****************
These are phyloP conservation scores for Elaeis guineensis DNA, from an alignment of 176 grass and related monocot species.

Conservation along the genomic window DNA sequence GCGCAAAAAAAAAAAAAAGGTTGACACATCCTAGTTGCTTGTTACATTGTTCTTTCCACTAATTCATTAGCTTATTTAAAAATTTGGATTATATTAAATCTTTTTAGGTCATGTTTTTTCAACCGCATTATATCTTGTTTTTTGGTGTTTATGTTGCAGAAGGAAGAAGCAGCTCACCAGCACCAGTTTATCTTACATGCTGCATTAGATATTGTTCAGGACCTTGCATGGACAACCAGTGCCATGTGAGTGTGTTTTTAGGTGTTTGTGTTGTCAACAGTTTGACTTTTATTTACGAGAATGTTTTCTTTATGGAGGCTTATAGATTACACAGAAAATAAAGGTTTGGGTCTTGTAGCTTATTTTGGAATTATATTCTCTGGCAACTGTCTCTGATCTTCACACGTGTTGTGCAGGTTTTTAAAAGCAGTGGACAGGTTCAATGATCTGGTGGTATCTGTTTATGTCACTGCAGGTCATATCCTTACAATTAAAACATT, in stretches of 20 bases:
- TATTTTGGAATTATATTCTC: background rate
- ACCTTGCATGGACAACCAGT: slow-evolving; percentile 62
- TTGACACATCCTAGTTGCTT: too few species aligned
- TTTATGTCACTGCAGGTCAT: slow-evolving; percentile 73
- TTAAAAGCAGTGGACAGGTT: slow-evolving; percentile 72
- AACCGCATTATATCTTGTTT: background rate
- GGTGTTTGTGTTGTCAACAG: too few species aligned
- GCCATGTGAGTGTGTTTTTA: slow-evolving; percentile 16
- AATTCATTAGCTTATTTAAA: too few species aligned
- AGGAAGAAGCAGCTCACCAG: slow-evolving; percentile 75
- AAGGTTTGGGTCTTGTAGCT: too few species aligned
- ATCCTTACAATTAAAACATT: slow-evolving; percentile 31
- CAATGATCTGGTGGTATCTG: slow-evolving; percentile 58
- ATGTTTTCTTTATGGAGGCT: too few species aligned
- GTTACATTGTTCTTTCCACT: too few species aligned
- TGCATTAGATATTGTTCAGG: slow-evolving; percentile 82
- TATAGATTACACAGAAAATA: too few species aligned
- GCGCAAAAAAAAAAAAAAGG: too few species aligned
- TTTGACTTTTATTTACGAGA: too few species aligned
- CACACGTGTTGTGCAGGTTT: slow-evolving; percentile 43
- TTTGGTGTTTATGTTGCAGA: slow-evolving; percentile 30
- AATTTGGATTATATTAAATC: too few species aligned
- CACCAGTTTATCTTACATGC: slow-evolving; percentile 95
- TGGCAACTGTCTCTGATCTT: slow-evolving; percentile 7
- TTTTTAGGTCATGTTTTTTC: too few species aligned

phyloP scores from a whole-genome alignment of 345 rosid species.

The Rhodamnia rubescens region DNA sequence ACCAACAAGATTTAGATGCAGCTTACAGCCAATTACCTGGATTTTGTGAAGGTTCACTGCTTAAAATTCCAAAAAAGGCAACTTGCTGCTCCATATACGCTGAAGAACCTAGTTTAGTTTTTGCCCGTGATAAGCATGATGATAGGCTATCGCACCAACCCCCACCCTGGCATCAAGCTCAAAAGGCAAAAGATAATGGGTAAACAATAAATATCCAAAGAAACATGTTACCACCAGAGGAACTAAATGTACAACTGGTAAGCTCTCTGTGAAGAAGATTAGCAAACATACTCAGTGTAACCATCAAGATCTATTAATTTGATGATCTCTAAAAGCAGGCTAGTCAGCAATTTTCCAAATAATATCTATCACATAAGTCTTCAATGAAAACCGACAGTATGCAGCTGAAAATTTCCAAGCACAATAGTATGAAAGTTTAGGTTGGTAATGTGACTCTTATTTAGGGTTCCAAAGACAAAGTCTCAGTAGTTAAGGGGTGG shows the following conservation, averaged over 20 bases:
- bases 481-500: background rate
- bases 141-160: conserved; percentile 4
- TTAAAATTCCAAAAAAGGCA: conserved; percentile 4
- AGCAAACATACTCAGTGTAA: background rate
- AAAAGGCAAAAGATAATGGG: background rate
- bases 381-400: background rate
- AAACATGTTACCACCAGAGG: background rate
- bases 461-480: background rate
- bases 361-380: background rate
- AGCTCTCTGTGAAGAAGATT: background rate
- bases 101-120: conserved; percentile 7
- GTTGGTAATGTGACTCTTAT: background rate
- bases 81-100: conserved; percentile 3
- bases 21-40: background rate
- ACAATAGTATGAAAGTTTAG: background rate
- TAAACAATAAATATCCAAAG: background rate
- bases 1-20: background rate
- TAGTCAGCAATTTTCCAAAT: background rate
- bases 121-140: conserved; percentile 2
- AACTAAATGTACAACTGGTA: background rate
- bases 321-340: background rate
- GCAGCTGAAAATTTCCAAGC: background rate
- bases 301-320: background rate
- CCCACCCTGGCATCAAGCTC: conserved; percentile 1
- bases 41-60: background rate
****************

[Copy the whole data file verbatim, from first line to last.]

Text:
These are phyloP conservation scores for Elaeis guineensis DNA, from an alignment of 176 grass and related monocot species.

Conservation along the genomic window DNA sequence GCGCAAAAAAAAAAAAAAGGTTGACACATCCTAGTTGCTTGTTACATTGTTCTTTCCACTAATTCATTAGCTTATTTAAAAATTTGGATTATATTAAATCTTTTTAGGTCATGTTTTTTCAACCGCATTATATCTTGTTTTTTGGTGTTTATGTTGCAGAAGGAAGAAGCAGCTCACCAGCACCAGTTTATCTTACATGCTGCATTAGATATTGTTCAGGACCTTGCATGGACAACCAGTGCCATGTGAGTGTGTTTTTAGGTGTTTGTGTTGTCAACAGTTTGACTTTTATTTACGAGAATGTTTTCTTTATGGAGGCTTATAGATTACACAGAAAATAAAGGTTTGGGTCTTGTAGCTTATTTTGGAATTATATTCTCTGGCAACTGTCTCTGATCTTCACACGTGTTGTGCAGGTTTTTAAAAGCAGTGGACAGGTTCAATGATCTGGTGGTATCTGTTTATGTCACTGCAGGTCATATCCTTACAATTAAAACATT, in stretches of 20 bases:
- TATTTTGGAATTATATTCTC: background rate
- ACCTTGCATGGACAACCAGT: slow-evolving; percentile 62
- TTGACACATCCTAGTTGCTT: too few species aligned
- TTTATGTCACTGCAGGTCAT: slow-evolving; percentile 73
- TTAAAAGCAGTGGACAGGTT: slow-evolving; percentile 72
- AACCGCATTATATCTTGTTT: background rate
- GGTGTTTGTGTTGTCAACAG: too few species aligned
- GCCATGTGAGTGTGTTTTTA: slow-evolving; percentile 16
- AATTCATTAGCTTATTTAAA: too few species aligned
- AGGAAGAAGCAGCTCACCAG: slow-evolving; percentile 75
- AAGGTTTGGGTCTTGTAGCT: too few species aligned
- ATCCTTACAATTAAAACATT: slow-evolving; percentile 31
- CAATGATCTGGTGGTATCTG: slow-evolving; percentile 58
- ATGTTTTCTTTATGGAGGCT: too few species aligned
- GTTACATTGTTCTTTCCACT: too few species aligned
- TGCATTAGATATTGTTCAGG: slow-evolving; percentile 82
- TATAGATTACACAGAAAATA: too few species aligned
- GCGCAAAAAAAAAAAAAAGG: too few species aligned
- TTTGACTTTTATTTACGAGA: too few species aligned
- CACACGTGTTGTGCAGGTTT: slow-evolving; percentile 43
- TTTGGTGTTTATGTTGCAGA: slow-evolving; percentile 30
- AATTTGGATTATATTAAATC: too few species aligned
- CACCAGTTTATCTTACATGC: slow-evolving; percentile 95
- TGGCAACTGTCTCTGATCTT: slow-evolving; percentile 7
- TTTTTAGGTCATGTTTTTTC: too few species aligned

phyloP scores from a whole-genome alignment of 345 rosid species.

The Rhodamnia rubescens region DNA sequence ACCAACAAGATTTAGATGCAGCTTACAGCCAATTACCTGGATTTTGTGAAGGTTCACTGCTTAAAATTCCAAAAAAGGCAACTTGCTGCTCCATATACGCTGAAGAACCTAGTTTAGTTTTTGCCCGTGATAAGCATGATGATAGGCTATCGCACCAACCCCCACCCTGGCATCAAGCTCAAAAGGCAAAAGATAATGGGTAAACAATAAATATCCAAAGAAACATGTTACCACCAGAGGAACTAAATGTACAACTGGTAAGCTCTCTGTGAAGAAGATTAGCAAACATACTCAGTGTAACCATCAAGATCTATTAATTTGATGATCTCTAAAAGCAGGCTAGTCAGCAATTTTCCAAATAATATCTATCACATAAGTCTTCAATGAAAACCGACAGTATGCAGCTGAAAATTTCCAAGCACAATAGTATGAAAGTTTAGGTTGGTAATGTGACTCTTATTTAGGGTTCCAAAGACAAAGTCTCAGTAGTTAAGGGGTGG shows the following conservation, averaged over 20 bases:
- bases 481-500: background rate
- bases 141-160: conserved; percentile 4
- TTAAAATTCCAAAAAAGGCA: conserved; percentile 4
- AGCAAACATACTCAGTGTAA: background rate
- AAAAGGCAAAAGATAATGGG: background rate
- bases 381-400: background rate
- AAACATGTTACCACCAGAGG: background rate
- bases 461-480: background rate
- bases 361-380: background rate
- AGCTCTCTGTGAAGAAGATT: background rate
- bases 101-120: conserved; percentile 7
- GTTGGTAATGTGACTCTTAT: background rate
- bases 81-100: conserved; percentile 3
- bases 21-40: background rate
- ACAATAGTATGAAAGTTTAG: background rate
- TAAACAATAAATATCCAAAG: background rate
- bases 1-20: background rate
- TAGTCAGCAATTTTCCAAAT: background rate
- bases 121-140: conserved; percentile 2
- AACTAAATGTACAACTGGTA: background rate
- bases 321-340: background rate
- GCAGCTGAAAATTTCCAAGC: background rate
- bases 301-320: background rate
- CCCACCCTGGCATCAAGCTC: conserved; percentile 1
- bases 41-60: background rate